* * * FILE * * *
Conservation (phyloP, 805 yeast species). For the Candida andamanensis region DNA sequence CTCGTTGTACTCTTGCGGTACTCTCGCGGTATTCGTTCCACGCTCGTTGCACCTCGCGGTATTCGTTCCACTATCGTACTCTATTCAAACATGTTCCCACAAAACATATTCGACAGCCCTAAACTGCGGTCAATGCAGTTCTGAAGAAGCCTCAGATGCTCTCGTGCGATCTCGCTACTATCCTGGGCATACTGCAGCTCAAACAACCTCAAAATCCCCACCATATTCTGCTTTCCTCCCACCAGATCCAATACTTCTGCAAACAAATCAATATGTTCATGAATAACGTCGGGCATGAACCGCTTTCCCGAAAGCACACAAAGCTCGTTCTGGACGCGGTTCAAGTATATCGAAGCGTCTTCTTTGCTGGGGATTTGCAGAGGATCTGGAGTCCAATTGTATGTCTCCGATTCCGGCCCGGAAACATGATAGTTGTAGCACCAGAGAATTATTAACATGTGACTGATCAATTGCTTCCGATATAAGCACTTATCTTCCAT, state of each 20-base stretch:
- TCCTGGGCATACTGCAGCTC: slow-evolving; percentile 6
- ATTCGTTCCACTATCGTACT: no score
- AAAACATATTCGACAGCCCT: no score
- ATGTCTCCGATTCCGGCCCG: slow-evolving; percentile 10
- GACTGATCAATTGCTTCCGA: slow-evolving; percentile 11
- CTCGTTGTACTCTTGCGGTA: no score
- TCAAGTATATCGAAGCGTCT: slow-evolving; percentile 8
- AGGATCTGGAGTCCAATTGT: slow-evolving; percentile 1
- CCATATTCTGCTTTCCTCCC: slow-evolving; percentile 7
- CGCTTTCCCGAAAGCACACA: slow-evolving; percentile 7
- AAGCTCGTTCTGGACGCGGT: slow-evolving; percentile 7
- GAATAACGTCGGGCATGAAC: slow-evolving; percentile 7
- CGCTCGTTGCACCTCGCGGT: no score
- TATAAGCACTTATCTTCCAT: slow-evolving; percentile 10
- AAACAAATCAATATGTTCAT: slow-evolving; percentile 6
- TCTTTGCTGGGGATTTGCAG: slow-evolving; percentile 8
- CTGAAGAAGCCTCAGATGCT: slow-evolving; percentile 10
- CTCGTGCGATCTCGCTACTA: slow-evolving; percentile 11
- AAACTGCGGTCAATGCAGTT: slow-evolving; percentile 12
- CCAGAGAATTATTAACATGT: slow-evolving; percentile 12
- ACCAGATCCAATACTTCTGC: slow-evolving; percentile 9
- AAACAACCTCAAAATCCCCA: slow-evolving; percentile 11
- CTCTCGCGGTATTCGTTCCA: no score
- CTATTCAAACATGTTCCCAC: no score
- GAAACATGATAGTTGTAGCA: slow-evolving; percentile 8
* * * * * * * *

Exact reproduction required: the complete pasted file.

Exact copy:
Conservation (phyloP, 805 yeast species). For the Candida andamanensis region DNA sequence CTCGTTGTACTCTTGCGGTACTCTCGCGGTATTCGTTCCACGCTCGTTGCACCTCGCGGTATTCGTTCCACTATCGTACTCTATTCAAACATGTTCCCACAAAACATATTCGACAGCCCTAAACTGCGGTCAATGCAGTTCTGAAGAAGCCTCAGATGCTCTCGTGCGATCTCGCTACTATCCTGGGCATACTGCAGCTCAAACAACCTCAAAATCCCCACCATATTCTGCTTTCCTCCCACCAGATCCAATACTTCTGCAAACAAATCAATATGTTCATGAATAACGTCGGGCATGAACCGCTTTCCCGAAAGCACACAAAGCTCGTTCTGGACGCGGTTCAAGTATATCGAAGCGTCTTCTTTGCTGGGGATTTGCAGAGGATCTGGAGTCCAATTGTATGTCTCCGATTCCGGCCCGGAAACATGATAGTTGTAGCACCAGAGAATTATTAACATGTGACTGATCAATTGCTTCCGATATAAGCACTTATCTTCCAT, state of each 20-base stretch:
- TCCTGGGCATACTGCAGCTC: slow-evolving; percentile 6
- ATTCGTTCCACTATCGTACT: no score
- AAAACATATTCGACAGCCCT: no score
- ATGTCTCCGATTCCGGCCCG: slow-evolving; percentile 10
- GACTGATCAATTGCTTCCGA: slow-evolving; percentile 11
- CTCGTTGTACTCTTGCGGTA: no score
- TCAAGTATATCGAAGCGTCT: slow-evolving; percentile 8
- AGGATCTGGAGTCCAATTGT: slow-evolving; percentile 1
- CCATATTCTGCTTTCCTCCC: slow-evolving; percentile 7
- CGCTTTCCCGAAAGCACACA: slow-evolving; percentile 7
- AAGCTCGTTCTGGACGCGGT: slow-evolving; percentile 7
- GAATAACGTCGGGCATGAAC: slow-evolving; percentile 7
- CGCTCGTTGCACCTCGCGGT: no score
- TATAAGCACTTATCTTCCAT: slow-evolving; percentile 10
- AAACAAATCAATATGTTCAT: slow-evolving; percentile 6
- TCTTTGCTGGGGATTTGCAG: slow-evolving; percentile 8
- CTGAAGAAGCCTCAGATGCT: slow-evolving; percentile 10
- CTCGTGCGATCTCGCTACTA: slow-evolving; percentile 11
- AAACTGCGGTCAATGCAGTT: slow-evolving; percentile 12
- CCAGAGAATTATTAACATGT: slow-evolving; percentile 12
- ACCAGATCCAATACTTCTGC: slow-evolving; percentile 9
- AAACAACCTCAAAATCCCCA: slow-evolving; percentile 11
- CTCTCGCGGTATTCGTTCCA: no score
- CTATTCAAACATGTTCCCAC: no score
- GAAACATGATAGTTGTAGCA: slow-evolving; percentile 8